New Report Highlights Critical Issues for Women in Construction – Cindy Barth

The Law Offices of John Caravella, P.C. does not own this content. This content was created by Cindy Barth, and was published to BizWoman on April 4th, 2024. To view the full article, please click here.

Although women are finding increased opportunities for advancement within the construction industry, a number of challenges still persist, a new study from Lumber, a construction workforce management platform, shows.

Among the notable findings from Lumber’s 2024 She Builds Nation report:

  • 72% of respondents believe there are ample opportunities for women to advance in the construction industry.
  • 66% of respondents said there is potential for women to thrive in entrepreneurship within the industry.
  • 68% agreed that there is access to training and professional development for women.
  • 67% found integration into a predominantly male-centric environment relatively smooth, contingent upon the fostering of an inclusive organizational culture.

However, the survey also revealed a nuanced landscape concerning gender equality and support structures. While 51% of respondents perceived equal pay opportunities for women, the remaining respondents voiced concerns about pay parity and assertiveness in negotiations.

Similarly, 55% expressed reservations regarding the adequacy of support systems available to women in construction, suggesting a need for enhanced awareness and access to existing resources.

Other challenges within the industry, according to the report:

  • 67% of women said that gender-friendly equipment is not available at construction sites.
  • 85% said there are no maternity-friendly safety equipment at construction sites.
  • 64% said the availability of gender-friendly restrooms at construction sites was a challenge.
  • 52% said attracting and retaining talent still is a big issue.

The Lumber report findings related to the number of women working in the construction industry are similar to current U.S. Bureau of Labor statistics, which show that women only comprise 10% of the construction industry’s workforce, with only 4% actively engaged in trade work at construction sites.

What makes the numbers more notable is the industry’s continued shortage of workers. For instance, in 2023, 83% of construction firms grappled with unfilled positions, with 88% specifically seeking craft workers for on-site projects, the data showed. Even so, the actual presence of women in labor roles on construction sites remains disproportionally low at 4%. And for women business owners in the industry, the numbers still remain low at just 13%.

“As a woman business owner, representation makes a significant difference,” said Jennifer Todd, president of LMS General Contractors. “Seeing another women owning a company can inspire confidence and connection. Moreover, employing women fosters an understanding of their needs, such as time off for family commitments. It’s about creating an environment where employees feel understood and supported.”

Todd said she uses a number of strategies to attract and retain talent, such as identifying their short- and long-term goals, as well as being present and engaging with employees.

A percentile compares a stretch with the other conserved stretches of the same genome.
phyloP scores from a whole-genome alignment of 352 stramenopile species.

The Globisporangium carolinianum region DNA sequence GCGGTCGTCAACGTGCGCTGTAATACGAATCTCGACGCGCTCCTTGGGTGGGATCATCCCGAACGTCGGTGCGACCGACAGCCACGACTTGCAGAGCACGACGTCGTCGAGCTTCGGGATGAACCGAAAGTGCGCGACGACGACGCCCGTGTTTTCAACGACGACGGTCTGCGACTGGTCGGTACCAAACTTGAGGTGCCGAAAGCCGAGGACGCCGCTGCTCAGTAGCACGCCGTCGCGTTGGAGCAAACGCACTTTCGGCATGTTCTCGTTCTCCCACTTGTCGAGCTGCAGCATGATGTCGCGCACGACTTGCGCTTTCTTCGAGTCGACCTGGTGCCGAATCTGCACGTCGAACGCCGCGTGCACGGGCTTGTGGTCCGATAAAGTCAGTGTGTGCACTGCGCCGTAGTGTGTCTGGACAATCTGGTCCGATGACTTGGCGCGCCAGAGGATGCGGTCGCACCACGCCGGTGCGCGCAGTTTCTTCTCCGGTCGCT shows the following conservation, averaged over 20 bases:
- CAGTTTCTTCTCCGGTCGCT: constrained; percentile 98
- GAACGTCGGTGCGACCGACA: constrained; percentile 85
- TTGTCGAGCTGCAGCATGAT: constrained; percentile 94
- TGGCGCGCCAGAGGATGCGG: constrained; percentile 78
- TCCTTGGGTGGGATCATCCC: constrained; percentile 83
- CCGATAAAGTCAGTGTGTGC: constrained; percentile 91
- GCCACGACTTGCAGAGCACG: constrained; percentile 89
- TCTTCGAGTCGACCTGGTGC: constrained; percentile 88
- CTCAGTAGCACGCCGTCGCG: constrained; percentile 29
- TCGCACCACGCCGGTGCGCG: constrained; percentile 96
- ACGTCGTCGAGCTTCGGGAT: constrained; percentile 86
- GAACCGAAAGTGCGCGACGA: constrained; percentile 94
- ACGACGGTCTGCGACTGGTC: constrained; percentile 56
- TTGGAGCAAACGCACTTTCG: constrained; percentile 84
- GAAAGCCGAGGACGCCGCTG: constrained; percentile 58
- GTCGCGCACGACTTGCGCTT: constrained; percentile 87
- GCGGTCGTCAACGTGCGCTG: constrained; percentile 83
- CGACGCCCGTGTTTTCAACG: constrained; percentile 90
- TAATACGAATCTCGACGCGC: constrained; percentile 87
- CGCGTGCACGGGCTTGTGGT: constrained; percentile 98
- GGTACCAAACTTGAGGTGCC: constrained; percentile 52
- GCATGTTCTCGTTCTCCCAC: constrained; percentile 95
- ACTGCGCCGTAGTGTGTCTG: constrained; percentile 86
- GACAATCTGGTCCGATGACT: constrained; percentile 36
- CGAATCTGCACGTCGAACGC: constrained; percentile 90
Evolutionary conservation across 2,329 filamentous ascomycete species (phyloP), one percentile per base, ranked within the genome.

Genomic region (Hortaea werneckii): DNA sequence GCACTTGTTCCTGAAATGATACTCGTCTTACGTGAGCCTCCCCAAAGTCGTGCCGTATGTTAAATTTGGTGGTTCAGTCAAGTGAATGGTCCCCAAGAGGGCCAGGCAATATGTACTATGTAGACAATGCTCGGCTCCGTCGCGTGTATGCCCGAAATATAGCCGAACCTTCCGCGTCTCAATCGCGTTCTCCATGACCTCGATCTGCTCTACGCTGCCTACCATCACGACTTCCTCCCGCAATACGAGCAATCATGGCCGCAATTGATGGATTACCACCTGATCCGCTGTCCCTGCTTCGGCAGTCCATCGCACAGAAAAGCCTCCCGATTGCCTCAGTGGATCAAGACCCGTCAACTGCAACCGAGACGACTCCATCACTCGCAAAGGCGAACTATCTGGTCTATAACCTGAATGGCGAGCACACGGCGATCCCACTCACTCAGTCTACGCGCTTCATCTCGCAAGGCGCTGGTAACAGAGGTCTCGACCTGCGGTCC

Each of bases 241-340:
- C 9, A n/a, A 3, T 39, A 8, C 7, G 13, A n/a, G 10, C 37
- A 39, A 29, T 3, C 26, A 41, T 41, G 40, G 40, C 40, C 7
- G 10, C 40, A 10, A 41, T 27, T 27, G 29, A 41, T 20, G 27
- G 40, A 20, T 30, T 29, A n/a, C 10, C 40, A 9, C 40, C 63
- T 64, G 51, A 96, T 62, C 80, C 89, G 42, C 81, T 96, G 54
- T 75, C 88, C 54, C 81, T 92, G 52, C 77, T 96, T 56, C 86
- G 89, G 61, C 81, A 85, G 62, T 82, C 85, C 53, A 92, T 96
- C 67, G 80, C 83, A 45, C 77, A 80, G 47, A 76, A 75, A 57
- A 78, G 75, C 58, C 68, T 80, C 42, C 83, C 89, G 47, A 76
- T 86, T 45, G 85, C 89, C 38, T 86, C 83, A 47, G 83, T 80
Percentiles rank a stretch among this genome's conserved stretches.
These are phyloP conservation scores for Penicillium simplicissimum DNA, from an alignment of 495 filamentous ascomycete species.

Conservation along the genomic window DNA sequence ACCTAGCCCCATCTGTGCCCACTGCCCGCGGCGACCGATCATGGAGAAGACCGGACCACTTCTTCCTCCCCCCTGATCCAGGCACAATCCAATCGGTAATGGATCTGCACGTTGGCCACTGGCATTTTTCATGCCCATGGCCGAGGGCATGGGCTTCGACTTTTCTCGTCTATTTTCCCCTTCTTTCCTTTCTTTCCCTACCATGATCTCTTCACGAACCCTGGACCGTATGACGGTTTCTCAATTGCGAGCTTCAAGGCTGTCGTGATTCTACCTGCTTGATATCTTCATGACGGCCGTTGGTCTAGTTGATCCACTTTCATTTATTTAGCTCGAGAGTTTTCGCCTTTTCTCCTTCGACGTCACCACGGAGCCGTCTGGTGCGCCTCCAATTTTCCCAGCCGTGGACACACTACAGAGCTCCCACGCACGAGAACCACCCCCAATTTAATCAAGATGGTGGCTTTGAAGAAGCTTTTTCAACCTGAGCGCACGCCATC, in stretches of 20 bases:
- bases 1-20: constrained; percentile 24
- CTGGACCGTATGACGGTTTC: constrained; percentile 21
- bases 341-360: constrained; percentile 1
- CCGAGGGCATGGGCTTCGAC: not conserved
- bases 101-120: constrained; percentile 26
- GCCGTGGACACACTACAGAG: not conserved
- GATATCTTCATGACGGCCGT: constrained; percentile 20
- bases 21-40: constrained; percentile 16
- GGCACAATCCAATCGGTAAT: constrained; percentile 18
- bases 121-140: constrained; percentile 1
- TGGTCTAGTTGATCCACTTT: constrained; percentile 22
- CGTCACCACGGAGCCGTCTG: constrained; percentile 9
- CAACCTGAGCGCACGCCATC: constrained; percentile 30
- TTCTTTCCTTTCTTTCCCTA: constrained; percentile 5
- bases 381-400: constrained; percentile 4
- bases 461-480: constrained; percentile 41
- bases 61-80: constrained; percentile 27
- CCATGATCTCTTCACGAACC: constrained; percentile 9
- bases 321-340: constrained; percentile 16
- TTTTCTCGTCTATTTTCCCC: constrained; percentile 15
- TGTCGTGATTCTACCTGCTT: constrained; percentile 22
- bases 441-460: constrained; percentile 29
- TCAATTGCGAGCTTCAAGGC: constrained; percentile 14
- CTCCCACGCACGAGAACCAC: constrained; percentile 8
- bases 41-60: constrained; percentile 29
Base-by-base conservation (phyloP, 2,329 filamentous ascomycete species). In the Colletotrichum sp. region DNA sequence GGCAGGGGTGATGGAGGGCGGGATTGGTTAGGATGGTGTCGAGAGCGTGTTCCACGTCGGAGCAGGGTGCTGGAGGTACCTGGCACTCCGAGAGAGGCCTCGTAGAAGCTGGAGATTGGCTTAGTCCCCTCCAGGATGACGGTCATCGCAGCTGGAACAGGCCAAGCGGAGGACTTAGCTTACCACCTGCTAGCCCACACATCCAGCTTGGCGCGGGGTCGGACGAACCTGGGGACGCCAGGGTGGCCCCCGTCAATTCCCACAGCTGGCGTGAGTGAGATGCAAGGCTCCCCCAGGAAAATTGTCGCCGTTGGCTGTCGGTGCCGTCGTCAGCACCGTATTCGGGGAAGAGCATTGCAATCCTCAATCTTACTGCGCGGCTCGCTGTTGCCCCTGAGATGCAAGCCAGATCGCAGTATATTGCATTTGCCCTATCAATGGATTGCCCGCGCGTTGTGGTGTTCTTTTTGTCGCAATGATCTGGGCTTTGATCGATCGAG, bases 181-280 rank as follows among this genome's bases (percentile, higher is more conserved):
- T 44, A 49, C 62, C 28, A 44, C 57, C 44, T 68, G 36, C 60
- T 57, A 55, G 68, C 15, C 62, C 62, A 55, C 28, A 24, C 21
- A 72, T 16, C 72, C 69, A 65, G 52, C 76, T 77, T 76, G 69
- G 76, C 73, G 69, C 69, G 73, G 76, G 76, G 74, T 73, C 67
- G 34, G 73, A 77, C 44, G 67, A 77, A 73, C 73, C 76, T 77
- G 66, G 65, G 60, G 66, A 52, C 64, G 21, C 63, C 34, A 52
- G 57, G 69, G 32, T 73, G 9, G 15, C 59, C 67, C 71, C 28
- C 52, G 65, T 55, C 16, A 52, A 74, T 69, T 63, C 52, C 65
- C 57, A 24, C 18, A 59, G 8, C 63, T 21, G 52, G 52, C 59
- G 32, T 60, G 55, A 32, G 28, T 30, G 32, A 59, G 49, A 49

“As owners, we take it upon ourselves to support and propel their aspirations forward,” she said. “Regular check-ins every couple of months allow us to stay connected and address any concerns proactively. By demonstrating genuine care and concern for our employees’ well-being and career development, we foster a culture where they feel valued and supported, ultimately encouraging them to stay with us.”

For Andrea Couture, owner of Intra-State Terrazo & Concrete and Shaffer’s Irrigation, it’s all about using a multifaceted strategy: “One unconventional approach we have adopted is the implementation of flexible work arrangements tailored to accommodate diverse lifestyles and personal commitments. By offering options such as remote work, flexible hours and job-sharing opportunities, we ensure that talented individuals, regardless of gender, can thrive in our organization while maintaining a healthy work/life balance.”

The bottom line for many women as far as advancing their career in the industry, said Todd, is the need for more male sponsorship.

“Compared to men in construction, women are afforded fewer opportunities due to lack of sponsorship,” Todd said. “So, while access exists, the male championship needed remains a pressing question.”

Shreesha Ramdas, CEO and founder of Lumber, agrees: “In unveiling the report, we’re not just shedding light on the challenges faced by women in construction; we’re igniting a conversation and catalyzing action toward a more inclusive, equitable industry.”

John Caravella, Esq

John Caravella Esq., is a construction attorney and formerly practicing project architect at The Law Office of John Caravella, P.C., representing architects, engineers, contractors, subcontractors, and owners in all phases of contract preparation, litigation, and arbitration across New York and Florida. He also serves as an arbitrator to the American Arbitration Association Construction Industry Panel. Mr. Caravella can be reached by email: [email protected] or (631) 608-1346.

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